Saturday, April 03, 2010
More on his conclusion later (whenever I get to it, 'cause I'm hip deep).
There's so much to think about.
When I turned bearish in 2004, the replacement-cost value of structures never even entered my thoughts. I was too busy dwelling on the insane mortgage offers filling my mailbox.
A Grand Unified Theory of Stock Market Malinvestment
My word verification is "cowerful", lol.
In my area during the boom anyone who could stagger upright and hold a hammer could work construction and the builder cut so many corners the houses should have been lopsided ovals.
That is a very amusing visual!
I would add that the quality of some of my recently purchased durable goods leaves much to be desired. A few years ago I bought a cheap vacuum cleaner as a replacement. It was so powerful that it literally ate carpet. It died in a puff of smoke and sparks during the warranty period and I got a full refund at Costco. I bought a German made vacuum cleaner instead. It wasn't cheap but it was worth it.
How is the aggregate value of durable goods out there established? I'm guessing there must be some form of depreciation assumptions applied, else it would be necessary to keep track of the scrapping of every car, microwave oven, and vacuum cleaner...if that's correct, then the number would be very sensitive to the depreciation assumptions.
It would seem like a monumental task.
I've got a small broken air conditioner for example. I'll be needing to buy another one this year. It lasted just 4 seasons. It wasn't nearly as durable as the air conditioner I grew up with.
At the other end of the extreme is my computer and my car. I've been using the PC for nearly a decade. I'm still using Windows 2000. For my purposes, it depreciated far slower than the computers I've used in the past. I drive a 1996 Camry and it has less than 80k miles on it.
Cars become much more durable once people don't need to commute to work. I wonder if that is factored in. There are a lot of unemployed people right now.
A Grand Unified Theory of Small Business Malinvestment
I've also added all of them together.
A Grand Unified Theory of Malinvestment
Had I realized that I'd be making so many of these, I would have saved the "grand unified" title for the kitchen sink model. Oh well!
Mark, my sole observation is a funny thing about markets ... usually they overshoot.
In order to have a valid average value, you must spend as much time below it as above it. Sigh.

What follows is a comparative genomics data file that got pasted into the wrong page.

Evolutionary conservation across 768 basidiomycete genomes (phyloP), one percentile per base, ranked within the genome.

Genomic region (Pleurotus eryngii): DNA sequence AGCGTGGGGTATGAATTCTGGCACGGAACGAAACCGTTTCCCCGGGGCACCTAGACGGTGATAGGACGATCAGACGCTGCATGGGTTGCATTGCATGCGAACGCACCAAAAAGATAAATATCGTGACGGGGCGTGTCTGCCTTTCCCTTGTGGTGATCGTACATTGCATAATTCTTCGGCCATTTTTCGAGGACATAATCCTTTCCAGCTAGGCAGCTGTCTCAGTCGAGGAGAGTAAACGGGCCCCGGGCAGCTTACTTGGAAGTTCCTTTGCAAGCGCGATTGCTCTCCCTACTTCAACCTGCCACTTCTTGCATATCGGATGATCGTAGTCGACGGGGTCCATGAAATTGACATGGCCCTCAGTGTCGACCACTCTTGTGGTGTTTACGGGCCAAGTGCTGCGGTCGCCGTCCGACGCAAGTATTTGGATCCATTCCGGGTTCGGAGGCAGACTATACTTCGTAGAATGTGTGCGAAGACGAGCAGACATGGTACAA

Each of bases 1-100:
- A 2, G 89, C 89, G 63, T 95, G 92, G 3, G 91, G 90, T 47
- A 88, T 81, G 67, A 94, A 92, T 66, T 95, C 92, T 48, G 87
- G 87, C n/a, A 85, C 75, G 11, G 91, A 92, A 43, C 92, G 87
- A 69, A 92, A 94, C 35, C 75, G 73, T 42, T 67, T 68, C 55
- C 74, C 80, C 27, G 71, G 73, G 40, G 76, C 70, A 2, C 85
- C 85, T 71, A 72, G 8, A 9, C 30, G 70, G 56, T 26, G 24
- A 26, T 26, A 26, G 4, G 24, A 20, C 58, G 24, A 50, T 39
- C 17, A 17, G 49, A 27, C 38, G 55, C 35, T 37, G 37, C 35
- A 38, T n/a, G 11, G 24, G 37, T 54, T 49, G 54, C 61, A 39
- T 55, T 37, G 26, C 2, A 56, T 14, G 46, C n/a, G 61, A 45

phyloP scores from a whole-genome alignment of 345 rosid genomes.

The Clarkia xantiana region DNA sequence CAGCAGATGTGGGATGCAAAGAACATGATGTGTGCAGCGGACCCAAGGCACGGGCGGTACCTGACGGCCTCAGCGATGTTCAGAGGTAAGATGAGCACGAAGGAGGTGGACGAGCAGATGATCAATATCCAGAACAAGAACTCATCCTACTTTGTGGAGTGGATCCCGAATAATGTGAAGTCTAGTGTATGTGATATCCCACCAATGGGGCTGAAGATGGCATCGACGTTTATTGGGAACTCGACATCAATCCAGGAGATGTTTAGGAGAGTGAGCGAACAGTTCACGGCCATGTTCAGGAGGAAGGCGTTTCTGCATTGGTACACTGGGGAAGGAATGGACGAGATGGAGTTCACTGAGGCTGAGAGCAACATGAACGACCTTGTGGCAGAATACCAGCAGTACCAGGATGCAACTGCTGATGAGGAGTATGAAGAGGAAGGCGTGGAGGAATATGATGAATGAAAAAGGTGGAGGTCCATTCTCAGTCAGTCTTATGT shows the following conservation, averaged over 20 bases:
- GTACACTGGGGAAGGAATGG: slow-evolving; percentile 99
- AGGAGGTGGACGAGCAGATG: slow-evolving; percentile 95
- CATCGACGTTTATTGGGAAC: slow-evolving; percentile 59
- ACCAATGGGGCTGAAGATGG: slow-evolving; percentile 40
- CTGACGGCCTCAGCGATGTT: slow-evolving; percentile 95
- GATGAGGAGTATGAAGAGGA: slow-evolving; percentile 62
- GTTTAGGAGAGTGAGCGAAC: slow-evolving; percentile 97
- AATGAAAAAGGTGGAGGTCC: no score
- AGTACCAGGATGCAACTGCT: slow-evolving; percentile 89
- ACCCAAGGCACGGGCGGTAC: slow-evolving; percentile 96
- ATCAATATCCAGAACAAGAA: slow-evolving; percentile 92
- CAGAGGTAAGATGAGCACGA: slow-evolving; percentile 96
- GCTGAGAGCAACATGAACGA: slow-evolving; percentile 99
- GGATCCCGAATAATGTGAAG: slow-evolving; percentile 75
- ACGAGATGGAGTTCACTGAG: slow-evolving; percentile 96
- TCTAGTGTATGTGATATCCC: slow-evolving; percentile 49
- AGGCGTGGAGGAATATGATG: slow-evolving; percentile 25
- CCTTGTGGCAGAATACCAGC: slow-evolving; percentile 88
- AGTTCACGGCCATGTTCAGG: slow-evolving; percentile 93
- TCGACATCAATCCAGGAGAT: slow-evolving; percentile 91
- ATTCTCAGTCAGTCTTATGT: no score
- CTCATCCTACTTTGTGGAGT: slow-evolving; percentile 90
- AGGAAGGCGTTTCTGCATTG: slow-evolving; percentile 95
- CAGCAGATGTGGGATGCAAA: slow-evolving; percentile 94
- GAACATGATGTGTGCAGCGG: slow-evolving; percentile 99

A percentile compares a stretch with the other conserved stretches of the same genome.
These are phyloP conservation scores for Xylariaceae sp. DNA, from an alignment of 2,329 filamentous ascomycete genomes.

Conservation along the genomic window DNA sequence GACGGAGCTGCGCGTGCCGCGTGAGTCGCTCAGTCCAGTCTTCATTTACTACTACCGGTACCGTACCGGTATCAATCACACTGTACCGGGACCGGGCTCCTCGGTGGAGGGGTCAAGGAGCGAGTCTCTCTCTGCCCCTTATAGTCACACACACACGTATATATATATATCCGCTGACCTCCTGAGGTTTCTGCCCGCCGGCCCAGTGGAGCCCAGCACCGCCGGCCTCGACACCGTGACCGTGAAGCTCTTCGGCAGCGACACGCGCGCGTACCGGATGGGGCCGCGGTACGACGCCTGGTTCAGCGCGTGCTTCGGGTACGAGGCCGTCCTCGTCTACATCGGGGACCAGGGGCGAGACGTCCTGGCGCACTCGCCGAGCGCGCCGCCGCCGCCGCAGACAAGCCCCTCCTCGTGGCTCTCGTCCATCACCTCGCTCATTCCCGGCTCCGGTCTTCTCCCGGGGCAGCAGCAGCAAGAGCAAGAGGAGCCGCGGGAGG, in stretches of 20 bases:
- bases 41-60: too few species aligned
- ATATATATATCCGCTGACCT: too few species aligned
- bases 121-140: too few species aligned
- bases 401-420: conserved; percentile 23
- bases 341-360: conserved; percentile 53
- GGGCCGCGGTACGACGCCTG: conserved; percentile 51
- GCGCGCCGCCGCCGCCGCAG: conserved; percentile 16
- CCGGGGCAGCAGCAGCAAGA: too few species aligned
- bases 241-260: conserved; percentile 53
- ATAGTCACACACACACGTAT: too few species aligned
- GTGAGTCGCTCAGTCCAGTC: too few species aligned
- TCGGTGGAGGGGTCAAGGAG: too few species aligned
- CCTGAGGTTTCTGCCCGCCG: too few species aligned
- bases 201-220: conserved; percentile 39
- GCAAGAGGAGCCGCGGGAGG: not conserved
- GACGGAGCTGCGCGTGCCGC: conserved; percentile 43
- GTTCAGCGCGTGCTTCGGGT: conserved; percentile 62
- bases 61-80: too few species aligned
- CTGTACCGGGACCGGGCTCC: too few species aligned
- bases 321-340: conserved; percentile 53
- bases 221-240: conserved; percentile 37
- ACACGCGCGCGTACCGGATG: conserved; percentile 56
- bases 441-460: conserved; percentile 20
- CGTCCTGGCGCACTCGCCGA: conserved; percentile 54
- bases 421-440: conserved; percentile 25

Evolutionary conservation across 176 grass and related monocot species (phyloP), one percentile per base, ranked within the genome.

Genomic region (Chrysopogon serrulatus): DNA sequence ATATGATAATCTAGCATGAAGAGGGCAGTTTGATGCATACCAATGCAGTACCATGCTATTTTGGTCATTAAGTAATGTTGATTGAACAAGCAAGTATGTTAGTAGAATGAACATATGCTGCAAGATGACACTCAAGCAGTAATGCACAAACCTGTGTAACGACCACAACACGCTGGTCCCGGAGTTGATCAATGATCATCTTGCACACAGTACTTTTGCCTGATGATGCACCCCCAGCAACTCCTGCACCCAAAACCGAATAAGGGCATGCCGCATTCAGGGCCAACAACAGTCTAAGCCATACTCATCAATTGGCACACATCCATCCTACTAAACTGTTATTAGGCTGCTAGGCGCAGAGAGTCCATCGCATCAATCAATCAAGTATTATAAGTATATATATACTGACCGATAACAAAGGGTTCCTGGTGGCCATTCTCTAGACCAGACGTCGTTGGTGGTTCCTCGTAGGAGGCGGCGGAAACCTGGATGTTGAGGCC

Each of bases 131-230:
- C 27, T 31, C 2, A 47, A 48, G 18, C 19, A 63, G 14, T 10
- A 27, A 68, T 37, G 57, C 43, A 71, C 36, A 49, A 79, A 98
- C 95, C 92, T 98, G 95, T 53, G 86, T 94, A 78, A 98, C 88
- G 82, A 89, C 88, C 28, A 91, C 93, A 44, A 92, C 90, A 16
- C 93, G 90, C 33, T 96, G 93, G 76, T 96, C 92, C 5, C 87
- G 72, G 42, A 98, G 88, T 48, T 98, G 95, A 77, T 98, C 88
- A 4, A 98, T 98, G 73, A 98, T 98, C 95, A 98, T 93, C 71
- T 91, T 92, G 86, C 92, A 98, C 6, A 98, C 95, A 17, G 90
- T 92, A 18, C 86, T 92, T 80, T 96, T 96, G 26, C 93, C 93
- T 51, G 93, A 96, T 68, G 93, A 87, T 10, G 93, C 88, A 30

Cheap vacuums are a curse. We bought one that looked pretty good at Walmart. The first time we ran over something it didn't like, I discovered that a key part was made of cardboard.
We're very happy with our Sebo vacuum cleaner. I vacuumed up a sock once and it just went right in the bag. No harm done to either the sock or the vacuum. Go figure!
Actually, I found your analysis to be rather hopeful. The deviation begins in 1997, the same year everything else deviated. Undershooting the mean is a matter of 15 years, not a new Dark Ages.
Oh, and as far as vacuum cleaners go, Kirby models still seem to be made like tanks.
"Actually, I found your analysis to be rather hopeful. The deviation begins in 1997, the same year everything else deviated. Undershooting the mean is a matter of 15 years, not a new Dark Ages."
There certainly is some hope, but what if we're on the back side of the peak prosperity mountain?
Real Durable Goods Per Capita
I find it hard to believe that we can ever make it back to that trend line.
Why? This is still America, and we are all still Americans. There's a lot of things holding down our productivity right now, but they're mostly marginal for now--meaning that relatively small changes in cash flow now will produce big changes in the out-years. Even the demographic situation will turn around in ten years or so.
The dark future we see is the future in which there's no entitlement reform, and in which a corrupt Washington D.C. solidifies its control over the economy. This is only one possible future, and there is still much room for hope.
I do admit, though, that the venture capital and angel funding regulations being snuck into the new financial regulation bill do terrify me.
This America now has trillion dollar deficits for as far as the eye can see.
$1 trillion per year is over $3,000 per man, woman, and child in this country per year. We can't pay it now of course, but we hope our unborn grandchildren might. It just keeps piling up though.
Meanwhile, we're doing everything we can to get a billion Chinese to drive cars?
I just don't see how it will end well. I feel like a locust in the swarm trying to make sense of our long-term exponential growth plan.
I certainly hope you are right. Just because I can't see a way out of our mess, doesn't mean that there isn't a way out. There is far more that I don't know than I do know.
The most merciful thing in the world, I think, is the inability of the human mind to correlate all its contents. - H.P. Lovecraft
The more I correlate, the more worried I get.
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